Tag Archives: London homes

House names

In Victorian days addresses often comprised of just the individual’s name, the terrace where they resided or house name and the town. The New View of London reported in 1708 that ‘at Prescott Street, Goodman’s Fields, instead of signs, the houses are distinguished by numbers’. As London’s population grew the necessity of having house numbers became apparent. No more could one’s income or status in society be denoted by whether you resided in a terrace, villa, cottage or lodge.

[L]ook up when travelling down a Victorian street in London and you could come across these gems of names: Foo Choo Villas, Cambridge Road, Turnham Green; Nutty Hag, Clapham Road, Wandsworth; or Wee Nest, Ensley Road, Ealing.

Dr. Laura Wright of Cambridge University, herself hailing from Barnet has written a research paper about these wonderfully evocative house names and has classified them according to their derivation.

Victorian house builders would give their developments appealing names adding villa cottage or lodge according to the size and quality of the development.

Transferred place names, these might be places that people would aspire to visit:
Merock, a Norwegen beauty spot
Aberdeen Villas

Nostalgic rural with the burgeoning industrialisation of Britain some would look back fondly to the rural past, forgetting the grind that arable work entailed:

Commemorative usually named after a recent victory and certainly not one of Britain’s defeats:

Literary figures many from Sir Walter Scott notels:

Upwardly mobile:

Latest fads often again from popular novels:

Pick and mix names jumbled up, a bit like the later Dunromin:

Britain’s towns and cities still contain hundreds of thousands of Victorian houses, ranging from grand town houses to terraces of workers’ cottages, from Italianate villas to Gothic Revival extravaganzas.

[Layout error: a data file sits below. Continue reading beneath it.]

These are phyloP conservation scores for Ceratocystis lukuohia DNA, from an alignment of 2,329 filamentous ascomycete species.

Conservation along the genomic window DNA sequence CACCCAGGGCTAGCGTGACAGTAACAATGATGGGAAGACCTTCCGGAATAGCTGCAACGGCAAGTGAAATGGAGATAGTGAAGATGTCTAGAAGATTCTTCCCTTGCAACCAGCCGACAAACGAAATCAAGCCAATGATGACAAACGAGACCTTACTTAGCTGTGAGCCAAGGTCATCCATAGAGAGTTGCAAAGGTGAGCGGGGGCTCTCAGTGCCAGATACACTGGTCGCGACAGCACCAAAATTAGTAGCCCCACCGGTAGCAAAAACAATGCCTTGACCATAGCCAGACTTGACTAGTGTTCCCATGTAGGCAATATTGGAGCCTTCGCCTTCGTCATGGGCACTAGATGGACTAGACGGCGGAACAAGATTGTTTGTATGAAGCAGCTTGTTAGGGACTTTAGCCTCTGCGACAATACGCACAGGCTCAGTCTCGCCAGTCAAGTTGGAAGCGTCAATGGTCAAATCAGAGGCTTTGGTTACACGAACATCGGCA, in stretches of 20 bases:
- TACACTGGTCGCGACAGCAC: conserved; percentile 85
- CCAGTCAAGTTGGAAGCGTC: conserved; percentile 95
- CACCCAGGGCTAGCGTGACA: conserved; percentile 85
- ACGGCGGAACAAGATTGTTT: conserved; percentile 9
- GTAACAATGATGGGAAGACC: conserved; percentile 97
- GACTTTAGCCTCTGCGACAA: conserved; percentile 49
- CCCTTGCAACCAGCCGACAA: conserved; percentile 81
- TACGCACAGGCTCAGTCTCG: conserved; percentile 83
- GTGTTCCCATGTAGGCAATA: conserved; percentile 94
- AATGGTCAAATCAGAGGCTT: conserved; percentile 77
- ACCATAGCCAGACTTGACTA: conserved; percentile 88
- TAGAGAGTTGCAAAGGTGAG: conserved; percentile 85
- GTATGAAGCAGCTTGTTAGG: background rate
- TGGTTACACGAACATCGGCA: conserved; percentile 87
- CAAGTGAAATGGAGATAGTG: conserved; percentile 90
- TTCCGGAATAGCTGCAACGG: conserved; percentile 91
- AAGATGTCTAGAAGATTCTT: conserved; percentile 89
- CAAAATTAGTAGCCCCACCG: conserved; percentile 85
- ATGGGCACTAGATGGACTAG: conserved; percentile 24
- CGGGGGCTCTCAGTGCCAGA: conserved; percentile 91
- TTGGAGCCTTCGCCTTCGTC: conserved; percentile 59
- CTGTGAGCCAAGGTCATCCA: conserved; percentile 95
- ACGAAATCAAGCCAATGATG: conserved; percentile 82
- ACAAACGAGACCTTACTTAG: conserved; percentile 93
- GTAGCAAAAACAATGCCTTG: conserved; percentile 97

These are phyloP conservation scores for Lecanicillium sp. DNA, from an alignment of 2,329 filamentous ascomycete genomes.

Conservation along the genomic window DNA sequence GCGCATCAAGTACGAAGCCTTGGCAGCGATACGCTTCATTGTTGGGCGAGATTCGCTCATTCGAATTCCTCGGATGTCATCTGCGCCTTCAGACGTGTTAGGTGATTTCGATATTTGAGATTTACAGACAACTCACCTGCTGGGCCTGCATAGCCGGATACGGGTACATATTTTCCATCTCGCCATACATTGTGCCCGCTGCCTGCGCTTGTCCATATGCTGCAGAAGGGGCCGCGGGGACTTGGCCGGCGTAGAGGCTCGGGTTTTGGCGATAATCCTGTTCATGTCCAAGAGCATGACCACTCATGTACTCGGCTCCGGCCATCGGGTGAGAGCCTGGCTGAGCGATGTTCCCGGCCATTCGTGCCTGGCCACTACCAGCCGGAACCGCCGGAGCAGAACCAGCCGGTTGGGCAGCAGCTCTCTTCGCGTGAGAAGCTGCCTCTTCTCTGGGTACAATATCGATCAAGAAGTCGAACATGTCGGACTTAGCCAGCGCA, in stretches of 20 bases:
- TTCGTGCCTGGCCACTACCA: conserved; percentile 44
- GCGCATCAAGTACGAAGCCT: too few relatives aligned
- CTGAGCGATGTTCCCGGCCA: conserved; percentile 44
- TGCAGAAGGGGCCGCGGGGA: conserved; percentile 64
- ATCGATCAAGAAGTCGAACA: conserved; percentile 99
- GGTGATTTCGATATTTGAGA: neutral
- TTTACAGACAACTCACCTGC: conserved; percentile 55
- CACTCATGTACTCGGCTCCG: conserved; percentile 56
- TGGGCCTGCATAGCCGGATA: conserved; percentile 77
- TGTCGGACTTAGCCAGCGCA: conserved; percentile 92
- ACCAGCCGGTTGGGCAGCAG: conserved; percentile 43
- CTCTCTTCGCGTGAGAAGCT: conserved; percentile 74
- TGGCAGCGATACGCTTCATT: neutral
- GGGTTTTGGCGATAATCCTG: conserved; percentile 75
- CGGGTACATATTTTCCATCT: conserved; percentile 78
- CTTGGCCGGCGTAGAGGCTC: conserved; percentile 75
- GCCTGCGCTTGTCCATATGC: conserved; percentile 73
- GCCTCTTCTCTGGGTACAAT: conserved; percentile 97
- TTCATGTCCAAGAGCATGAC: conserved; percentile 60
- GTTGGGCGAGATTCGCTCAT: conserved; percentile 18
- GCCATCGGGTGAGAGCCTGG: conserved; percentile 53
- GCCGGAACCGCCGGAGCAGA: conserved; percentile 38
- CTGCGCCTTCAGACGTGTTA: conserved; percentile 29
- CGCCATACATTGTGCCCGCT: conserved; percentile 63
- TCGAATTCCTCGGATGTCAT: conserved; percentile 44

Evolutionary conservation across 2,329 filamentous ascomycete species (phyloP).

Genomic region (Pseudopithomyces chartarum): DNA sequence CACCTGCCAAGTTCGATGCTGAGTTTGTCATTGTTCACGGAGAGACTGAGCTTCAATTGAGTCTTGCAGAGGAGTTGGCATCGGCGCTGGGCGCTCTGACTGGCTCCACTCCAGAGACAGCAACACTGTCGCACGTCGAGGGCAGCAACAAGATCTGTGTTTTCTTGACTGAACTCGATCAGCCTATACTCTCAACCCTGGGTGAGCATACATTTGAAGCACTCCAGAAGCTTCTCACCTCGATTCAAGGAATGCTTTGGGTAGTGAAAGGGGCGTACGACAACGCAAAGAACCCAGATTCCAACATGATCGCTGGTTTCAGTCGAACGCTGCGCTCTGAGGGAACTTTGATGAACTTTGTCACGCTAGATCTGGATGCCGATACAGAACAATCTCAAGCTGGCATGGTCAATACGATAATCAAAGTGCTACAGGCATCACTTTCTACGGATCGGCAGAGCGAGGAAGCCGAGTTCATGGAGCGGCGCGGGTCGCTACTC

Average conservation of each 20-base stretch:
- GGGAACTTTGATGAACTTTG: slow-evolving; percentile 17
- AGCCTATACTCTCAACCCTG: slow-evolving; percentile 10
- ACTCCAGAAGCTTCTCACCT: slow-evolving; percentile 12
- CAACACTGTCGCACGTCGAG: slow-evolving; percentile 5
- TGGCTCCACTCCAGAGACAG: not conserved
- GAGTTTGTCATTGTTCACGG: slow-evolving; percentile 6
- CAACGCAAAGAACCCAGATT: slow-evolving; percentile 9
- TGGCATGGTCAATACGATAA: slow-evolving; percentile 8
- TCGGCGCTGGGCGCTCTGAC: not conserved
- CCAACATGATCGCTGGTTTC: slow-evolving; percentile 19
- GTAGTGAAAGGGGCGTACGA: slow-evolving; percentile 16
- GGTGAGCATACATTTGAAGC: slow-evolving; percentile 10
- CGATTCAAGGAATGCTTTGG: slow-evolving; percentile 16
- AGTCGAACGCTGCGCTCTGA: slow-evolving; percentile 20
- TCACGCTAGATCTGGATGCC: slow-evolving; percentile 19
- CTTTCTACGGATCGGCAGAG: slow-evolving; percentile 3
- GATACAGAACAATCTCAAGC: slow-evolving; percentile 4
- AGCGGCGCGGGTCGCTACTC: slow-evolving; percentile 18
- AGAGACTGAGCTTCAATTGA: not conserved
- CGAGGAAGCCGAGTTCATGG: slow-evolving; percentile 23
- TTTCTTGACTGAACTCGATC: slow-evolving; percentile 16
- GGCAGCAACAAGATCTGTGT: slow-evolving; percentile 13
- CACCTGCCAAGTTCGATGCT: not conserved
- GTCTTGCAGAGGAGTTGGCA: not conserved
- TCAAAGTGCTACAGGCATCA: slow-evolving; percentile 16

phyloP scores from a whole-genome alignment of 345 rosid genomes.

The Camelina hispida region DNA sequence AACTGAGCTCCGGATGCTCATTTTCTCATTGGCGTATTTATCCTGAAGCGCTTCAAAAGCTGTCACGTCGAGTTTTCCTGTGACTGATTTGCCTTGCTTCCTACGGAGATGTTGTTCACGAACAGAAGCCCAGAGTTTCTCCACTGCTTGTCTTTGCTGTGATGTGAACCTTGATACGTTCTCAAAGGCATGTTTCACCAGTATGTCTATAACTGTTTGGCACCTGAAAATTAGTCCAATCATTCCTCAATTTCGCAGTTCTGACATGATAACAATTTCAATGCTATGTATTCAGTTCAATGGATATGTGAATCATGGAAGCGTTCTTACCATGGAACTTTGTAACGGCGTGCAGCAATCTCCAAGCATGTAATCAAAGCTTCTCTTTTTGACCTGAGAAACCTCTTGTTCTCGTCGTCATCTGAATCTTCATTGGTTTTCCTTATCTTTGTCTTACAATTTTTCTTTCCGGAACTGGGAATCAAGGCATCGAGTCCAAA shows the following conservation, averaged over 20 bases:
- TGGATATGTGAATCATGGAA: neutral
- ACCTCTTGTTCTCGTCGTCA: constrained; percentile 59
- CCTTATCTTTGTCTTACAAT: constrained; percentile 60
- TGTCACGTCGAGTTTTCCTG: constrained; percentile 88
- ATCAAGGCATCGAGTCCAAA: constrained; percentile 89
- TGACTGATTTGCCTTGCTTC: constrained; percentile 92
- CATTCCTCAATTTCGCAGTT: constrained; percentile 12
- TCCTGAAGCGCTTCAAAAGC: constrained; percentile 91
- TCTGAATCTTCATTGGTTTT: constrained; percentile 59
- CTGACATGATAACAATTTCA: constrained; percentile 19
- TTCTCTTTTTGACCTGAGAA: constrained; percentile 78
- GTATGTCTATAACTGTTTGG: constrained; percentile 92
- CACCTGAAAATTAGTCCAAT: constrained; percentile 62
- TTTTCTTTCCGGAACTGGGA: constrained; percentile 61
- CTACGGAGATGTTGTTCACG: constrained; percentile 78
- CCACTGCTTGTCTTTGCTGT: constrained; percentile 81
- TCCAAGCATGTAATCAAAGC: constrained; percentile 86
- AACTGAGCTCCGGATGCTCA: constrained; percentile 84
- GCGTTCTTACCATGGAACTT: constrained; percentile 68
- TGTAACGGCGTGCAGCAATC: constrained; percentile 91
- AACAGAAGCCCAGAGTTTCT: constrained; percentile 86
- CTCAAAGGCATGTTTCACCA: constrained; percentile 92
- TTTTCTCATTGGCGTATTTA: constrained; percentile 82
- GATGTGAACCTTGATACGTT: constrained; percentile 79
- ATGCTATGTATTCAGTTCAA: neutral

Dockmaster’s House

Every month CabbieBlog hopes to show you a little gem of a building which you might have passed without noticing. It seems hardly credible now that this late Georgian gem was, in the 1960s, saved from redevelopment.

The nearby St. Catherine’s Dock was the first of London’s docks to be gentrified, Dockmaster’s House was used by Taylor Woodrow as their site office for that project.

[L]ord Snowdon, who was living across the River in Rotherhithe campaigned vigorously for its preservation, helped by the support of Raine Legge of the GLC. Peter Drew the project manager for Taylor Woodrow, realising the quality of his ’office’ building would later use Dockmaster’s House as his home.

Dockmaster’s House and Customs Offices were designed by D. A. Alexander in 1811-1813 were intended for senior dock officials of The London Docks which had opened in 1805.

Originally overlooking the main maritime entrance between the River Thames and Wapping Basin. Wapping Pier Head as it was known was closed and with its closure the waterway was filled in and is now a garden.

The Dockmaster was responsible for running the dock on a day to day basis and so living next to the dock was essential. The position involved: directing the movement of cargo and vessels; keeping accounts of quantities and types of goods; recruitment and paying staff; inspecting the dock; and ensuring the safety of workers. The building was designed with its occupant’s responsibilities in mind. It has a room which was used as an office facing the entrance to the dock from where the Dockmaster would oversee and supervise activities. The house also has a bow front facing the river which allowed the Dockmaster sight of passing river traffic.

Pier Head is approached from Wapping High Street, built in 1570 it once had 36 pubs catering for sailors, dockers and assorted trades linked to the thriving shipping industry. The Dockmaster’s House, like the dock is an important reminder of the international prominence of London’s docks and the Thames as a busy commercial thoroughfare.